3.25.2016

C's Clinch Best Record in NBA



1983-84 Boston Celtics
Celtics 113, Cavs 94

Record 58-19

April 7, 1984


Cover your mouth when you yawn, fellas. The Celtics beat Cleveland, 113-94, last night before a Garden sellout crowd to clinch the NBA's best record (58-19). Robert Parish was asked what it meant. "About $10,000, for one thing," he said. "It was one of our goals, and we achieved it. Now we're going on to bigger and better things." "Our ultimate goal is the championship, and everyone in this room knows it," said Gerald Henderson. "There's no champagne in this locker room." That's great, but couldn't they have had a Lowenbrau?



"We've done it so many times with this team, it doesn't have as much as significance as it used to," said Cedric Maxwell. "And it really doesn't put us in an easier bracket for the playoffs." What it does is allow coach K.C. Jones to rest his front line for an expected first round with the Bullets. It also means the subs will play earlier and more Sunday against Chicago than they did last night against Cleveland. "We definitely should have won by a bigger margin," said Larry Bird (33 points).

After Dennis Johnson scored six of Boston's first 12, Bird began an 11-of- 13 streak at the end of the 28-28 first quarter. When his 8-of-8 second period run was finished, the Celtics led, 51-36. When the period was finished, Bird had scored 19 points, as many as Cleveland. "You could tell he was hot by the way he had to keep blowing on his fingers," Jones said. "We're shooting the ball real well right now," Bird said. True, the Celtics shot .605 in the half, .593 for the game, but Bird was hitting everything, including five 18-or-more-footers, one of which was a 20- foot fallaway over Lonnie Shelton, whom Bird abused for most of his first- half 25 points (12 of 15).

Cleveland's frontcourt was only 10 of 26 in the first half, and that after a decent first quarter. The Cavaliers were getting inside, but everything was glass and rim. When Bird ended the half with a halfcourt bomb off the front rim (it was after the buzzer, anyway), Cleveland trailed, 58-47. But the Celtics refused to put the game away. They turned it over 20 times and let Cliff Robinson (18) hit a few jumpers to bring the Cavaliers within nine once and 11 twice in the third quarter. Henderson became Boston's second backcourt casualty, limping off with his bad hamstring at 5:27 in the third (Danny Ainge had sprained his ankle in the second). "And then Larry was getting so tired shooting, we had to give him a rest," said Jones.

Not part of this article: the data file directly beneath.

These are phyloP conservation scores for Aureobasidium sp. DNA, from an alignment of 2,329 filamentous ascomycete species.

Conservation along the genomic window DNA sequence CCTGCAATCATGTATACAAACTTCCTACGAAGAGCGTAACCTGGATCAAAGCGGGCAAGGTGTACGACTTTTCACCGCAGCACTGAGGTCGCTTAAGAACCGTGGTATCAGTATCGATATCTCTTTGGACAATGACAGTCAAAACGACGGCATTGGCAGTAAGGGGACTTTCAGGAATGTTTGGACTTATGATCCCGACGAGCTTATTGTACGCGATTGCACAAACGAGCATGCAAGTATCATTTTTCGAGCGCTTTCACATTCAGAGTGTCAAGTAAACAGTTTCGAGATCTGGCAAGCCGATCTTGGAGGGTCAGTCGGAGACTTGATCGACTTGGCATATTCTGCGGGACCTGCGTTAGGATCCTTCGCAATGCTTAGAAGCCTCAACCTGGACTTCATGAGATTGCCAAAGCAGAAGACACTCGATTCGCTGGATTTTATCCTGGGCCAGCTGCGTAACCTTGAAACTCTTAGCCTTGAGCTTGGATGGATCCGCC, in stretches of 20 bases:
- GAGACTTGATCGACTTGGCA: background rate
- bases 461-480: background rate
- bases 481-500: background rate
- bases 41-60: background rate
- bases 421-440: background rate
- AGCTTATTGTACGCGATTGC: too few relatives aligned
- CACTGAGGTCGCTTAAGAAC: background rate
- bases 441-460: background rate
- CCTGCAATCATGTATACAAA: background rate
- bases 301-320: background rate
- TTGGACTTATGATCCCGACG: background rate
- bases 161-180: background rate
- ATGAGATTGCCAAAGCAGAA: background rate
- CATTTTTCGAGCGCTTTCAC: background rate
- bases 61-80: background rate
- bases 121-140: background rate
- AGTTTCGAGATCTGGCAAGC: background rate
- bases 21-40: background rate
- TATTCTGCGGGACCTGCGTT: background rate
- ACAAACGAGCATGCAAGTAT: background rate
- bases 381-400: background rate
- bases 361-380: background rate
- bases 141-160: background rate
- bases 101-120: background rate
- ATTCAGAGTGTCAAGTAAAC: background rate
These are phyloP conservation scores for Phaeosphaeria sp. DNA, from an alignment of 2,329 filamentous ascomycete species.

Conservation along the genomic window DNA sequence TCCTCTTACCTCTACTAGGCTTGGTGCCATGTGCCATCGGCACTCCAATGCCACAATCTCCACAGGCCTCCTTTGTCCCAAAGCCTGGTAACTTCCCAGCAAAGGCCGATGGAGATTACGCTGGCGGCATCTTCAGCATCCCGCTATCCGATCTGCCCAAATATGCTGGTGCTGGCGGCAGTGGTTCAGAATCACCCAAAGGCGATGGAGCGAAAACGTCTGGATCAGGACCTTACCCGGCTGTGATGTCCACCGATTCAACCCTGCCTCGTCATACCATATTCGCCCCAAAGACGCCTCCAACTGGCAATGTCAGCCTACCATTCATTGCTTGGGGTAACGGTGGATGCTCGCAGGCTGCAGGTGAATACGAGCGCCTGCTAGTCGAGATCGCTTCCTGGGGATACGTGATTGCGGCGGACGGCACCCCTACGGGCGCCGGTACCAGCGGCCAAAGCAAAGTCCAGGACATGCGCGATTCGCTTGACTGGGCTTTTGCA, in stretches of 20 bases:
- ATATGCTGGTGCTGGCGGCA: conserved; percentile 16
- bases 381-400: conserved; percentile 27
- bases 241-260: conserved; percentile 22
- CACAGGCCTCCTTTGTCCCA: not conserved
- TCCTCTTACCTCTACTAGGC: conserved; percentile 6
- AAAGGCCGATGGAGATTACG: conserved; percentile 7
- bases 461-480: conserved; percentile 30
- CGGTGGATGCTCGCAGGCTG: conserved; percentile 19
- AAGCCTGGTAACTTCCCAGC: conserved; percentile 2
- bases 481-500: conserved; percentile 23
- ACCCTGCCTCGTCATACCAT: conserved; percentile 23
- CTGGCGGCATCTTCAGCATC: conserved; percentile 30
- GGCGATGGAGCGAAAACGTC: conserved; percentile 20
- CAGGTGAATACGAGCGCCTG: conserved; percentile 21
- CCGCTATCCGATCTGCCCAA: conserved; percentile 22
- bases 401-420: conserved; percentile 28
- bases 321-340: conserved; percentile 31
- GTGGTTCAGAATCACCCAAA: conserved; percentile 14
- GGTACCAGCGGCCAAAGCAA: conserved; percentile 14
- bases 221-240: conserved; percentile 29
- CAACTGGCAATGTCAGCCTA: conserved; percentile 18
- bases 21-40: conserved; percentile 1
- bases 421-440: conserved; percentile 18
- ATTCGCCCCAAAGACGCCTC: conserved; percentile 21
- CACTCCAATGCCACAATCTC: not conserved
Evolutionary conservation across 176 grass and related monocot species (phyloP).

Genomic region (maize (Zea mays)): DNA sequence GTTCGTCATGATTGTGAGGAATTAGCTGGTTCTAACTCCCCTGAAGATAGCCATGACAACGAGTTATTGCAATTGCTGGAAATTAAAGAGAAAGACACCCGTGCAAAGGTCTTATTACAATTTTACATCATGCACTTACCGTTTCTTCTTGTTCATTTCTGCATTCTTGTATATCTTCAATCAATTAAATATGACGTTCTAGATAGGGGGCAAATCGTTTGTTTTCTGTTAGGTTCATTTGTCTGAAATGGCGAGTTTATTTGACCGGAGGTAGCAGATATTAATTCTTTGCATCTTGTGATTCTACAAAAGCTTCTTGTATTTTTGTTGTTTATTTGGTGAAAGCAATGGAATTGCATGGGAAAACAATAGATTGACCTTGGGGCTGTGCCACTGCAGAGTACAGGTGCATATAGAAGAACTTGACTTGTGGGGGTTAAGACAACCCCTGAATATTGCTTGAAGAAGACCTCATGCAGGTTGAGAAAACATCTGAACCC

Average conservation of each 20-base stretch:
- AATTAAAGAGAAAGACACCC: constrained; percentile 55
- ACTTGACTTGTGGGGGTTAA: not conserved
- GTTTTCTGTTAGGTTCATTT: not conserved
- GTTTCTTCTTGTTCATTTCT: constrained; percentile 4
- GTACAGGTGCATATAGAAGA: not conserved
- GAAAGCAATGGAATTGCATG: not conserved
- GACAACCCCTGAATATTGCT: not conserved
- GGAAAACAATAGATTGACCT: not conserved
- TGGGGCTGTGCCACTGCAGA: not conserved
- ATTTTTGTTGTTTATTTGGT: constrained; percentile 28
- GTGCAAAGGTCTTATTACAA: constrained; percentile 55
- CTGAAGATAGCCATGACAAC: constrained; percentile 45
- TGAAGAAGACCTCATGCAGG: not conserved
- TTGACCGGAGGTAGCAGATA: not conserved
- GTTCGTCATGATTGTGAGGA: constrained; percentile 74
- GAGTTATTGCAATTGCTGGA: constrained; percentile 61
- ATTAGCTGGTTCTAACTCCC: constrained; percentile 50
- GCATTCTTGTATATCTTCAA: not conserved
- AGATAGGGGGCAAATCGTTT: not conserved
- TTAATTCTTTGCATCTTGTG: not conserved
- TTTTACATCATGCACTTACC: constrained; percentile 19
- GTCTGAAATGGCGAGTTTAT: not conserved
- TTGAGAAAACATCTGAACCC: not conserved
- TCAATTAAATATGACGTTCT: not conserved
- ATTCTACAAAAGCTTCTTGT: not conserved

No matter. "I've said all year our bench has been the difference between us and other teams," Maxwell said. What a difference. The Cavaliers have no center and no real inside game. And Max, Bird, Kevin McHale and Parish (15 points, 14 rebounds) each played at least 29 minutes. Boston outrebounded the Cavaliers, 47-39. Cleveland's last chance followed a 6-0 run, set up by former Boston College player John Garris' tip and layin. The Cavaliers called timeout when Geoff Huston drove for a possible three-pointer to make it 96-86, but when they came back, Huston missed the free throw.

McHale and Parish took the Celtics on a 7-0 run for 103-86 at 3:57. Greg Kite and Carlos Clark came in with 2:34 left. "We played so-so," said Jones, who wasn't very concerned. "I told the guys before the game that I'd like to end things tonight as far as the best-overall record is concerned. We're still going to go out there to win, but we have to get other people ready, especially Scotty (Wedman), M.L. (Carr) and Danny (Ainge), when the ankle is ready."

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